Sir Andy Murray: The Fourth Musketeer who changed the tone for good

Before the 2019 Australian Open, the three-time Grand Slam winning, two-time Olympic gold medalist Andy Murray announced his retirement from professional sports due to his lingering hip injury.

The 31-year-old Scottish tennis superstar said in tears that he had done everything he could to feel better, though it didn’t help enough, and eventually he was playing with no clue as to when the pain was going to stop. Murray added that he plans to play this season, but he is not certain if he will be able to make it to Wimbledon.

After the 1st round loss at the Australian Open, watching him play as hungrily as ever, let’s hope he comes back to wave goodbye to the All England Lawn Tennis Club.

During his last game at the Rod Laver Arena, he proved himself once again: love him or hate him, you have to admit that this guy is a pure warrior. He tried to not care about his hips, even though he was visibly in pain. He did everything, played hard, fought until the very end, but eventually fell short to Bautista Agut.

Amazingly, no one was sad or disappointed. On the contrary: this amazing audience cheered for Murray like it was a Grand Slam final in Wimbledon. They breathed with him, they lived and died with him. If you are a true tennis fan, trust me, you did not want to miss this glamorous evening in Melbourne.

In a sport where Roger Federer, Rafael Nadal, and Novak Djokovic have played at the same time for ages, it has been relatively hard to stand out. Those three have won 52 single Grand Slams altogether, and they have been the World number 1 for 742 weeks – and their reign seems far from over.

Murray did stand out, on and off the court.

First things first: Murray was the outlaw among the bests, the eternal fourth Musketeer, the annoying little brother. The one who had to work twice as hard as anyone to get a seat in a club where there was only room for three. (Of course, Novak Djokovic was the pioneer, who entered the party first where only two invitations had been sent out.)

To win a major, or to win a Masters when Federer, Nadal, and Djokovic are peaking is quite an accomplishment. Sure, maybe they are more talented but speaking in terms of work ethic and dedication, Murray must be your man. Make no mistake, it’s not that those three superstars haven’t worked enough throughout their career; the point is that Murray was the one who had to put in the most during practice.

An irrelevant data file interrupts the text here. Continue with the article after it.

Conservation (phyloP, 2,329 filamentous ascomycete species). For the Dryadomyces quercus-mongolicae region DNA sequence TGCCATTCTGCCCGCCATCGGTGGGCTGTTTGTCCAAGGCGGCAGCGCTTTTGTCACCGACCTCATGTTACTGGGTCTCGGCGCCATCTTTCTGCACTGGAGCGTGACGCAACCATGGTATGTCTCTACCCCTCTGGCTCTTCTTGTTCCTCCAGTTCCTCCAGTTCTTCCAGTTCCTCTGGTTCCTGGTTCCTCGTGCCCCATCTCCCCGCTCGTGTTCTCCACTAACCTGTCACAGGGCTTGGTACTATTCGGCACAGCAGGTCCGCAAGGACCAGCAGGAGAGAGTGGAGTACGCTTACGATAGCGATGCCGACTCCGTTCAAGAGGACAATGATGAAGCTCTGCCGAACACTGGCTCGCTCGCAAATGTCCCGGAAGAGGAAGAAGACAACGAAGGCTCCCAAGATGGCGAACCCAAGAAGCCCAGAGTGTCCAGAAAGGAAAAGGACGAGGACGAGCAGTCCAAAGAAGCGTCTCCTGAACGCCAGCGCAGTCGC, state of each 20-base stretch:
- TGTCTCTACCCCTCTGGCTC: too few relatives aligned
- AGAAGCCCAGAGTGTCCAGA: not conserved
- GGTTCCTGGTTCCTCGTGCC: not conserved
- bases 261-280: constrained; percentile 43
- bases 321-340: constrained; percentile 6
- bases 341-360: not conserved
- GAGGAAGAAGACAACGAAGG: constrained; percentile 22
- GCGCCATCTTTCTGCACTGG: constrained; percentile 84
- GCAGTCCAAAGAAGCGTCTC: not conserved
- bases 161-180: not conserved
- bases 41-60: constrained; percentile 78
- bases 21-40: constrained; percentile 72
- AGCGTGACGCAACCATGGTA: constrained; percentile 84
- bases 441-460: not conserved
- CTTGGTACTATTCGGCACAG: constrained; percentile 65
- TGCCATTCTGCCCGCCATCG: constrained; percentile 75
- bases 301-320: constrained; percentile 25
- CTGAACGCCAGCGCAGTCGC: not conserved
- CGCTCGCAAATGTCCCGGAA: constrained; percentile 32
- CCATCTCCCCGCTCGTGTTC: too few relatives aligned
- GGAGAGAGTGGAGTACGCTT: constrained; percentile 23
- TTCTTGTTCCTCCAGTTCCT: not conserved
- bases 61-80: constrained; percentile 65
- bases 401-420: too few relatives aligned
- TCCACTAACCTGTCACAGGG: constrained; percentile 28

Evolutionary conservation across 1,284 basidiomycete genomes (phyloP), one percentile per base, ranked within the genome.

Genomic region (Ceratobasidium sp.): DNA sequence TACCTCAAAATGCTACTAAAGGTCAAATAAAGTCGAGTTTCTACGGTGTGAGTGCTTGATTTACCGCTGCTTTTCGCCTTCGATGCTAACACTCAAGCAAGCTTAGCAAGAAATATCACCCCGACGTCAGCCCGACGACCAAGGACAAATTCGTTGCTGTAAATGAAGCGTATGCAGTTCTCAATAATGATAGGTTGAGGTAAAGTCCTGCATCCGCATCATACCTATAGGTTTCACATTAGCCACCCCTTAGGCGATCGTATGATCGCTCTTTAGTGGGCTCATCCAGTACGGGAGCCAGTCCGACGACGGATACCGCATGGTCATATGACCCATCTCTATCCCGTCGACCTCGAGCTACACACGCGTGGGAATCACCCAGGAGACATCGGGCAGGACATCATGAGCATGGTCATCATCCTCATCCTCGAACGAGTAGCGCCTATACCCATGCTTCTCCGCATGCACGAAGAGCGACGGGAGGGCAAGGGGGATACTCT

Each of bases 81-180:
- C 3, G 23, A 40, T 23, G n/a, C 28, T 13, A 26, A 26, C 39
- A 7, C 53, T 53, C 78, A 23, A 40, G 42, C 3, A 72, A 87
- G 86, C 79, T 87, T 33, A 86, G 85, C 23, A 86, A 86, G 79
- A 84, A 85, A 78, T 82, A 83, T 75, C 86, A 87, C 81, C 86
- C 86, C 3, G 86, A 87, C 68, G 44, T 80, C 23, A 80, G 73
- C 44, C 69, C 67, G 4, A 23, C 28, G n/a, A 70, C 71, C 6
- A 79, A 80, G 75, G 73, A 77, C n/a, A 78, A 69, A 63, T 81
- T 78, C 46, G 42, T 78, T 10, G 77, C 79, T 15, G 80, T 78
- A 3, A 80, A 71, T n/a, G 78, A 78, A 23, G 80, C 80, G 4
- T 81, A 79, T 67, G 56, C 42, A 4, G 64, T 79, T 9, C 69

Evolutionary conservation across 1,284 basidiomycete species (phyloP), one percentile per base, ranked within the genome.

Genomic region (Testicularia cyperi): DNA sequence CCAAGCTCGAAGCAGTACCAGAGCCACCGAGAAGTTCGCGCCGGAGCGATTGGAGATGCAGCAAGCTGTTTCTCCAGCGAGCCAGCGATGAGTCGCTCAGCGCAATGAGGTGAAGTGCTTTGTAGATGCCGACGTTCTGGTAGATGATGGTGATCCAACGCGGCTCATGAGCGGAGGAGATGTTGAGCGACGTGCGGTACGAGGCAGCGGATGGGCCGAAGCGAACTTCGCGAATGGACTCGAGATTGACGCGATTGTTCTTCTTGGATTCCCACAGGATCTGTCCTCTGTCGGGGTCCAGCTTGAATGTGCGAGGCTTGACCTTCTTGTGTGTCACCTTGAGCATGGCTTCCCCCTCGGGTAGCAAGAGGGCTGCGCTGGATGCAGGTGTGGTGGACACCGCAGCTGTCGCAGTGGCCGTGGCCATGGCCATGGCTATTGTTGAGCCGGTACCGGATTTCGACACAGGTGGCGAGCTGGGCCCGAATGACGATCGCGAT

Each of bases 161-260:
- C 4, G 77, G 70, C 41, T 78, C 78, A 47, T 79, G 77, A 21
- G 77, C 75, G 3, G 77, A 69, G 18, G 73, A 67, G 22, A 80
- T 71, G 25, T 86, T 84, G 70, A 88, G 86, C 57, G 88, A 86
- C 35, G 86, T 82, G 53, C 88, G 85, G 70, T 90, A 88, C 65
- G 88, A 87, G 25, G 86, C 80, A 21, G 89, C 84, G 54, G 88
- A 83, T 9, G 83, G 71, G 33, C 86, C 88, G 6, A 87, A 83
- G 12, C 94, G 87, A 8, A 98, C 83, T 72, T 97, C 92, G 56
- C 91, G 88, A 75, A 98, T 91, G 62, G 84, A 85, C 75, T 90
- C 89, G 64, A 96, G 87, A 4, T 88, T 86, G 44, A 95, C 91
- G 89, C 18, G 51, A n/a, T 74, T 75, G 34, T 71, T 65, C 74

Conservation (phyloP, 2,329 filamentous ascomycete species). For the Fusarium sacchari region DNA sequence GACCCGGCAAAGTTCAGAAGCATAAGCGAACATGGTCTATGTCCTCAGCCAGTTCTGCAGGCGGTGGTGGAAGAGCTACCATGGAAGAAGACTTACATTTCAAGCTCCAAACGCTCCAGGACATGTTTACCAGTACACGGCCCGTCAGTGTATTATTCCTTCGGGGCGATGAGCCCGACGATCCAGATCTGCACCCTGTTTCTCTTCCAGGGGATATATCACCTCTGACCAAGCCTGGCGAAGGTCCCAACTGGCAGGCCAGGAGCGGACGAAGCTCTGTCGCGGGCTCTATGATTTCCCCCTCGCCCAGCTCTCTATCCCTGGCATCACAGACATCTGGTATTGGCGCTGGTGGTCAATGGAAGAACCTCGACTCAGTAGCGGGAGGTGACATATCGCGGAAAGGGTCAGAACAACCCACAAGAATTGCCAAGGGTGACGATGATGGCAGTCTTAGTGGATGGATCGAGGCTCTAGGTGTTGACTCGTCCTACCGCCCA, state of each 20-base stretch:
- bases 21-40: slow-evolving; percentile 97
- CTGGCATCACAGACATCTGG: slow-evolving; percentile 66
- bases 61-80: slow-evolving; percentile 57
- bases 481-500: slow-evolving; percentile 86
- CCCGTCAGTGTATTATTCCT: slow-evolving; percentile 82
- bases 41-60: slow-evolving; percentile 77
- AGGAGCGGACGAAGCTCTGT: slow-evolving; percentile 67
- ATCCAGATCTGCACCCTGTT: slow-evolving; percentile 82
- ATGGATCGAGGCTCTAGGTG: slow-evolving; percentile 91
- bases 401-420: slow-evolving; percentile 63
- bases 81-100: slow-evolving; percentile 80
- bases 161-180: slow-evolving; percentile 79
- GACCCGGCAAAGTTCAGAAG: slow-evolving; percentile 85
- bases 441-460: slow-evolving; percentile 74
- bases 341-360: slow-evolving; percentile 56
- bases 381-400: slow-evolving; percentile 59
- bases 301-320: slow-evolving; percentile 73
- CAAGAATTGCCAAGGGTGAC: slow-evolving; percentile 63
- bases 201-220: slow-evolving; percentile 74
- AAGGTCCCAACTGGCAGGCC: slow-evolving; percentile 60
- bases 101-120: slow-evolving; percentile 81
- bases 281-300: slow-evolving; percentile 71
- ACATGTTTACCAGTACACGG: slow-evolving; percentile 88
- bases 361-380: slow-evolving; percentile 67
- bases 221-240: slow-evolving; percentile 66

It’s like Lionel Messi and Cristiano Ronaldo: Messi is a natural, Ronaldo is a machine. In the end, we all will remember those two as the best football players of all time; there is no doubt it.

Murray’s biggest on-court achievement is his three wins at Wimbledon. Who could forget about the 2012 Olympics final against the magnificent Roger Federer?

Off the court, Murray’s feminist actions and interviews opened many eyes. He is one of the first male tennis players to play an enormous role in changing the attitude towards female and minority players and coaches.. He has always supported players who needed help and counseling. He has used his social media platforms to speak up against hatred, sexism, and racism, among other issues. Andy Murray is a game-changer when you talk about fighting for a better future.

On top of all those challenges, Murray has fought his own battle with the media. You all know the famous saying, “Andy Murray is British when he wins and Scottish when he loses.”

He had his moments; shouting, screaming, and swearing sometimes made him look like a douche. He looked like one of us, and that seemed strange indeed. Yes, I am usually cursing in front of the telly, but how dare a professional tennis player act like that, right? Nick Kyrgios, are you listening?

What happens if he is a douche, huh? You have to be egoistic, confident, and ruthless to reach your true potential. Murray did great in a business where you are all alone against the world.

I tell you what: at the end of the day, Sir Andy Murray paid his toll. Everybody loves this well-known Scottish douche, who brought joy to an ever-more divided country, and made the people unite under one flag.

Cover photo by Marianne Bevis on VisualHunt / CC BY-ND/CBS